☆ July 1, 2015
Spoiler: Maia and Luna are a happy pair! After two days of using the squeeze chute to allow Luna to nurse safely and easily, it was time to transition to a more natural method – we didn’t want Luna to associate the squeeze chute with food and have that override her instinctual connection with Maia. Though Maia never really kicked at Luna – she favored headbutting – we decided to put the hobbles on Maia as we did last year, in hopes of keeping Maia standing still so Luna could nurse. Straight out of the gate, Maia figured out how to bunny-hop with the hobbles on, taking a step with her front legs and jumping forward with her back legs together. When Luna approached to suckle, Maia pivoted, violently headbutted Luna, and then ran away with her bunny-hops. Maia could cover some serious ground with her bunny-hopping, crossing the entire length of the corral in two seconds flat.
So we took off the hobbles and came up with another contraption to protect Luna from the headbutting. We clipped two horse cinches together with a carabiner, and tied them on Maia behind her shoulders. I then put a halter on Maia, and tied the lead rope to the cinch. Maia could still eat and drink, and get up easily and safely, but she didn’t have the full range of motion to headbutt with any force. Since Maia had never worn tack before, Mike was nervous about an epic protest in the form of bucking and snorting, but that never happened. Instead, she stood calmly beside me like a seasoned saddle horse as I fiddled with the halter and cinch and all the knots. Such a gentle, patient cow! Now we just needed to transfer that patience and trust to her baby.
With this contraption in place, we brought Luna over to Maia, and though Maia no longer whacked Luna with headbutts, she still wouldn’t stand still for Luna to nurse. So Mike took off his shirt and tossed it over Maia’s face. Maia, unable to see anything, stopped moving around, and Luna had her meal. We gave Maia plenty of hay to relax and distract her.
We couldn’t just leave Maia blindfolded, and didn’t trust her with Luna yet. Though Maia could no longer forcefully headbutt, there was still a chance that, if left together, Luna could accidentally get cornered and Maia could really hurt her. So, between meals, we kept them in adjacent sections of the corral, where Luna and Maia could see and hear and smell one another. I cuddled and brushed Luna and gave her some of the physical attention she wasn’t getting from her mother, and we brought them together for meals three times a day. We often found them lying side by side, with just the rail fence between them.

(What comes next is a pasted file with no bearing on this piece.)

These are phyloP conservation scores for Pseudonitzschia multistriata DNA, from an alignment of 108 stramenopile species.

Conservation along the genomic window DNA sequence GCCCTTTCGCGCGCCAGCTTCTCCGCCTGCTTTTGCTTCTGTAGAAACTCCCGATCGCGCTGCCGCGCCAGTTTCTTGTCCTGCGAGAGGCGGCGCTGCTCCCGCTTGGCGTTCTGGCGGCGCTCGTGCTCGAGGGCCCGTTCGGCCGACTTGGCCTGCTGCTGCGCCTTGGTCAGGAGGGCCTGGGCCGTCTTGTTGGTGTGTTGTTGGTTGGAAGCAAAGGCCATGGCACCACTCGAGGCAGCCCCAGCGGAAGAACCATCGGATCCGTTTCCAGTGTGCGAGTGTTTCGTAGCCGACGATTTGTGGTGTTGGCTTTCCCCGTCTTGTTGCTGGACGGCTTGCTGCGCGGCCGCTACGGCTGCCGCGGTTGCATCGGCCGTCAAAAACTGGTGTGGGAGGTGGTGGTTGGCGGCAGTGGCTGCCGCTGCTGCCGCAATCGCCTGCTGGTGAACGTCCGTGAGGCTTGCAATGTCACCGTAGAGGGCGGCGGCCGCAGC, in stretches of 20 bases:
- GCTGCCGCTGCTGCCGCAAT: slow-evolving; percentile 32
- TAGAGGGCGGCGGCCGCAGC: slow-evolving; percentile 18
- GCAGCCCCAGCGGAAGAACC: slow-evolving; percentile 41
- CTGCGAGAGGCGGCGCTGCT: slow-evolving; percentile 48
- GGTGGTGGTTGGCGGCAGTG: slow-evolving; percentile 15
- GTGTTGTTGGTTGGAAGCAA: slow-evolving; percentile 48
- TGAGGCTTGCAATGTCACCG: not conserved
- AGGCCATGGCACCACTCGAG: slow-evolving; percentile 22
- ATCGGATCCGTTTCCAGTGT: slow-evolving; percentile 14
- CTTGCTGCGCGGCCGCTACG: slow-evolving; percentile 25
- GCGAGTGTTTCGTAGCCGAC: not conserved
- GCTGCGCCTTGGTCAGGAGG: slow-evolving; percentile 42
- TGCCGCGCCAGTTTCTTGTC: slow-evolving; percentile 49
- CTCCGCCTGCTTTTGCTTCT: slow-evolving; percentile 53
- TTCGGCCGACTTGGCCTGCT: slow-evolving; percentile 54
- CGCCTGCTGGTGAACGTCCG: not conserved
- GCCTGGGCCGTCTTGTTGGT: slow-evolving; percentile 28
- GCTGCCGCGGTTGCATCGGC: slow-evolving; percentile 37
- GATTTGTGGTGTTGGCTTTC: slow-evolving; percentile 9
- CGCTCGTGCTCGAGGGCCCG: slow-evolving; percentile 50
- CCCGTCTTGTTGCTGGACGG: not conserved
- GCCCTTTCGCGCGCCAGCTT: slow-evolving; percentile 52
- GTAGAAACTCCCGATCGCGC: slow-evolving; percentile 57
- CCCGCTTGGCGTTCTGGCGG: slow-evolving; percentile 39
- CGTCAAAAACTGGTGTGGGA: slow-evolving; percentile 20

At meal time, either Mike or I (whoever was on duty) would toss a flannel shirt over Maia’s face and tie the arms under her chin, and open gates for Luna, who would run to Maia and plug onto a teat. As the days went by, we began taking the flannel off Maia midway through Luna’s nursing sessions and observe Maia’s behavior – sometimes she’d get antsy and angry and we’d put the flannel back on; sometimes, she’d stand calmly and nuzzle Luna. We began leaving them together after meal time and watching their behavior, and, once we felt we could trust Maia not to hurt Luna, we left them together overnight. The next morning, I walked down to the corral at first light and caught them in the act – Maia was standing calmly, of her own volition, as Luna nursed. Hooray! It just took a little darkness and time, patience and creativity, and trust in love.
In other news ~
I will be taking my Shop offline tonight (July 1) for all of July and much of August. If you would like to stock up on presents, prints, elk antler chew toys, books, or special stones, today is your last chance!
The baby chicks have turned into mini chickens….
☆ June 23, 2015
Howdy, All ~
This is the last week to place orders for Star Brand Beef!
All orders must be in by June 30.
I’ve heard from many who would like to order but don’t have room to store a quarter beef. There is a solution! Have you heard of mini chest freezers? These babies are just a bit bigger than a mini dorm fridge and are perfect for storing a quarter beef. And they can be had for less than $200. Mike’s daughter has one in her apartment, and friends of mine have one in their cottage kitchen. They are so great, small enough to fit into tight spaces, large enough to store a quarter beef (and summer berries or other miscellanea).
Freezers that are 5 cubic feet will store a quarter beef.
Freezers that are 3.5 cubic feet will store half a quarter beef (if you split a quarter with a partner in dine) with some room to spare.
These mini chest freezers are an excellent option if you’ve been wanting to buy healthy, humanely-raised beef in bulk. The pricing of my beef is consistent with supermarket feedlot beef, but it is so much better for you, for the animals, and for the environment. My pricing of $6.50/lb hanging weight calculates to right around $9/lb packaged weight. This means all prime steaks are $15/lb and burger, roasts, ribs, and stew meat are all $6/lb. This is an enormous savings over retail for grass-finished, GMO-free, nutrient-rich pastured beef – the last time I was in Whole Foods, rib steaks were $27/lb and burger was $8.50/lb. And the convenience of having a year’s worth of meat at your fingertips is delectable.
☆ June 16, 2015
Yesterday afternoon, I was taking a bit of a siesta when I heard Baby bellowing. When it goes on for more than ten seconds, it usually means there’s another bull around, and each is telling the other how superior he is. We’ve had a neighbor’s bull show up at our fence a couple of times (who we do not want to get in with our cows), so I slipped on my Vans and went outside to see if that bull was back. The other bull was nowhere in sight, but once I was outside, I heard another cow noise, like yelling at the top of one’s lungs, if a cow could yell at the top of her lungs. It was apparent that Sir Baby was responding to this noise, so I turned the corner to see what was happening, and there was Maia, headbutting her newborn baby calf into the dirt. Just pummeling it, over and over, and making this horrible sound.